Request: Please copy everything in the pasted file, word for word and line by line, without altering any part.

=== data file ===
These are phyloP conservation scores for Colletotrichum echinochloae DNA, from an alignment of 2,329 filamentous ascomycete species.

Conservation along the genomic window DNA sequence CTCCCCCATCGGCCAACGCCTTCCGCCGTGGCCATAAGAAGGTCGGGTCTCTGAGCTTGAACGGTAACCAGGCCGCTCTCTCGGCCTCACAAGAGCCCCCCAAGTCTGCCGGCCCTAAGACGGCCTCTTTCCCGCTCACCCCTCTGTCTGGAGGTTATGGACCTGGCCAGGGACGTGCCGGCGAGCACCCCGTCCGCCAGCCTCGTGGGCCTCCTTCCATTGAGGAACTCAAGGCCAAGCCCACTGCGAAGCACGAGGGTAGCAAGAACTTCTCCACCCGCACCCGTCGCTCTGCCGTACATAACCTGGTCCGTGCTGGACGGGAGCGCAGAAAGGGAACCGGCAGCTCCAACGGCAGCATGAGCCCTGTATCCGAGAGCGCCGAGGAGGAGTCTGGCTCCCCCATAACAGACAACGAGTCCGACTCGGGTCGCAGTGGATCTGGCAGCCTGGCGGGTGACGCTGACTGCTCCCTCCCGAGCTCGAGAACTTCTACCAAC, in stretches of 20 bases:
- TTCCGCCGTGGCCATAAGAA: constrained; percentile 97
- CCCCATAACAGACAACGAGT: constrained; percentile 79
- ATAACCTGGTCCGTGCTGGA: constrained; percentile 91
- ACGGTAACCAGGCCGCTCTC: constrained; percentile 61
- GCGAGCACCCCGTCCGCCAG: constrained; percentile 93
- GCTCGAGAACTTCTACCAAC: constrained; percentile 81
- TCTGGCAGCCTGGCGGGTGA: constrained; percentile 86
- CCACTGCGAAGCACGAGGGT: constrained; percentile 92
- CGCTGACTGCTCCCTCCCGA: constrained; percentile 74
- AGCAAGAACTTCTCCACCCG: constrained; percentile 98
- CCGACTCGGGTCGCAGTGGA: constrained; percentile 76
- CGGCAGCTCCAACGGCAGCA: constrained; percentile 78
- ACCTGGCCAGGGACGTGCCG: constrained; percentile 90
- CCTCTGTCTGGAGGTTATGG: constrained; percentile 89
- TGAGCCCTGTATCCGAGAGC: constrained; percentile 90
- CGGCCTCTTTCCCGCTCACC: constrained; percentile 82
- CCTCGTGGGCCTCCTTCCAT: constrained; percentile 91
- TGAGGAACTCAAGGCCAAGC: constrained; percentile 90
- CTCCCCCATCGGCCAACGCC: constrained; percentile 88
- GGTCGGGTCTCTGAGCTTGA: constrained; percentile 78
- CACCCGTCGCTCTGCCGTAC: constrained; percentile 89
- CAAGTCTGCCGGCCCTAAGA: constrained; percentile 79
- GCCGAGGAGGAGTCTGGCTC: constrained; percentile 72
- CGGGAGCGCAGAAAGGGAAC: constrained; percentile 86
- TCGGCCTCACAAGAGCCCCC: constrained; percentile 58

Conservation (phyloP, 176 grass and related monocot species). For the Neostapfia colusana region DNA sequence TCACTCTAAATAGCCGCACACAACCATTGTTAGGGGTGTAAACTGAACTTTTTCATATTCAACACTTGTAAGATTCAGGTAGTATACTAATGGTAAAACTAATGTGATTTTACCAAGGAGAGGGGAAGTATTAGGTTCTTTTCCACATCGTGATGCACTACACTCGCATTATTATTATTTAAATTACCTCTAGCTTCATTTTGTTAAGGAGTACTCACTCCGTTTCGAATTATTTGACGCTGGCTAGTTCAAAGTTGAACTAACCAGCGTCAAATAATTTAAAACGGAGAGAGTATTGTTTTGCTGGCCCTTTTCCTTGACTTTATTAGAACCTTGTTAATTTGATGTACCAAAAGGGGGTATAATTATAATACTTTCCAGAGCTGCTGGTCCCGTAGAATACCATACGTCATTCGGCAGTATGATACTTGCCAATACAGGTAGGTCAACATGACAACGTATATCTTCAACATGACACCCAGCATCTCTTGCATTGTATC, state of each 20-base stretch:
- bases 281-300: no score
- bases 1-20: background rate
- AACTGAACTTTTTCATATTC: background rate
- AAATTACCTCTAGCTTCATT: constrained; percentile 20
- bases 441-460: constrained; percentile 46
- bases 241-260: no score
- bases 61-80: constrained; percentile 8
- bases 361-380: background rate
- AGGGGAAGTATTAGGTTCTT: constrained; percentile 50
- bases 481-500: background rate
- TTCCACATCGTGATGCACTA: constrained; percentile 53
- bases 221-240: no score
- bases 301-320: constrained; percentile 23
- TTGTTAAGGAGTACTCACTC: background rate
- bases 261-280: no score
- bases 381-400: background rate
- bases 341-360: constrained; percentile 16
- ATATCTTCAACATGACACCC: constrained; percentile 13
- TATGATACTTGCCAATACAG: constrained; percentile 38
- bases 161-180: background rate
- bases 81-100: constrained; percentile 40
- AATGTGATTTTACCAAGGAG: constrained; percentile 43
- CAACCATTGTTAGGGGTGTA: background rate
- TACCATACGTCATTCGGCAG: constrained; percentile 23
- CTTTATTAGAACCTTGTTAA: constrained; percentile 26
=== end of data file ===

These are phyloP conservation scores for Colletotrichum echinochloae DNA, from an alignment of 2,329 filamentous ascomycete species.

Conservation along the genomic window DNA sequence CTCCCCCATCGGCCAACGCCTTCCGCCGTGGCCATAAGAAGGTCGGGTCTCTGAGCTTGAACGGTAACCAGGCCGCTCTCTCGGCCTCACAAGAGCCCCCCAAGTCTGCCGGCCCTAAGACGGCCTCTTTCCCGCTCACCCCTCTGTCTGGAGGTTATGGACCTGGCCAGGGACGTGCCGGCGAGCACCCCGTCCGCCAGCCTCGTGGGCCTCCTTCCATTGAGGAACTCAAGGCCAAGCCCACTGCGAAGCACGAGGGTAGCAAGAACTTCTCCACCCGCACCCGTCGCTCTGCCGTACATAACCTGGTCCGTGCTGGACGGGAGCGCAGAAAGGGAACCGGCAGCTCCAACGGCAGCATGAGCCCTGTATCCGAGAGCGCCGAGGAGGAGTCTGGCTCCCCCATAACAGACAACGAGTCCGACTCGGGTCGCAGTGGATCTGGCAGCCTGGCGGGTGACGCTGACTGCTCCCTCCCGAGCTCGAGAACTTCTACCAAC, in stretches of 20 bases:
- TTCCGCCGTGGCCATAAGAA: constrained; percentile 97
- CCCCATAACAGACAACGAGT: constrained; percentile 79
- ATAACCTGGTCCGTGCTGGA: constrained; percentile 91
- ACGGTAACCAGGCCGCTCTC: constrained; percentile 61
- GCGAGCACCCCGTCCGCCAG: constrained; percentile 93
- GCTCGAGAACTTCTACCAAC: constrained; percentile 81
- TCTGGCAGCCTGGCGGGTGA: constrained; percentile 86
- CCACTGCGAAGCACGAGGGT: constrained; percentile 92
- CGCTGACTGCTCCCTCCCGA: constrained; percentile 74
- AGCAAGAACTTCTCCACCCG: constrained; percentile 98
- CCGACTCGGGTCGCAGTGGA: constrained; percentile 76
- CGGCAGCTCCAACGGCAGCA: constrained; percentile 78
- ACCTGGCCAGGGACGTGCCG: constrained; percentile 90
- CCTCTGTCTGGAGGTTATGG: constrained; percentile 89
- TGAGCCCTGTATCCGAGAGC: constrained; percentile 90
- CGGCCTCTTTCCCGCTCACC: constrained; percentile 82
- CCTCGTGGGCCTCCTTCCAT: constrained; percentile 91
- TGAGGAACTCAAGGCCAAGC: constrained; percentile 90
- CTCCCCCATCGGCCAACGCC: constrained; percentile 88
- GGTCGGGTCTCTGAGCTTGA: constrained; percentile 78
- CACCCGTCGCTCTGCCGTAC: constrained; percentile 89
- CAAGTCTGCCGGCCCTAAGA: constrained; percentile 79
- GCCGAGGAGGAGTCTGGCTC: constrained; percentile 72
- CGGGAGCGCAGAAAGGGAAC: constrained; percentile 86
- TCGGCCTCACAAGAGCCCCC: constrained; percentile 58

Conservation (phyloP, 176 grass and related monocot species). For the Neostapfia colusana region DNA sequence TCACTCTAAATAGCCGCACACAACCATTGTTAGGGGTGTAAACTGAACTTTTTCATATTCAACACTTGTAAGATTCAGGTAGTATACTAATGGTAAAACTAATGTGATTTTACCAAGGAGAGGGGAAGTATTAGGTTCTTTTCCACATCGTGATGCACTACACTCGCATTATTATTATTTAAATTACCTCTAGCTTCATTTTGTTAAGGAGTACTCACTCCGTTTCGAATTATTTGACGCTGGCTAGTTCAAAGTTGAACTAACCAGCGTCAAATAATTTAAAACGGAGAGAGTATTGTTTTGCTGGCCCTTTTCCTTGACTTTATTAGAACCTTGTTAATTTGATGTACCAAAAGGGGGTATAATTATAATACTTTCCAGAGCTGCTGGTCCCGTAGAATACCATACGTCATTCGGCAGTATGATACTTGCCAATACAGGTAGGTCAACATGACAACGTATATCTTCAACATGACACCCAGCATCTCTTGCATTGTATC, state of each 20-base stretch:
- bases 281-300: no score
- bases 1-20: background rate
- AACTGAACTTTTTCATATTC: background rate
- AAATTACCTCTAGCTTCATT: constrained; percentile 20
- bases 441-460: constrained; percentile 46
- bases 241-260: no score
- bases 61-80: constrained; percentile 8
- bases 361-380: background rate
- AGGGGAAGTATTAGGTTCTT: constrained; percentile 50
- bases 481-500: background rate
- TTCCACATCGTGATGCACTA: constrained; percentile 53
- bases 221-240: no score
- bases 301-320: constrained; percentile 23
- TTGTTAAGGAGTACTCACTC: background rate
- bases 261-280: no score
- bases 381-400: background rate
- bases 341-360: constrained; percentile 16
- ATATCTTCAACATGACACCC: constrained; percentile 13
- TATGATACTTGCCAATACAG: constrained; percentile 38
- bases 161-180: background rate
- bases 81-100: constrained; percentile 40
- AATGTGATTTTACCAAGGAG: constrained; percentile 43
- CAACCATTGTTAGGGGTGTA: background rate
- TACCATACGTCATTCGGCAG: constrained; percentile 23
- CTTTATTAGAACCTTGTTAA: constrained; percentile 26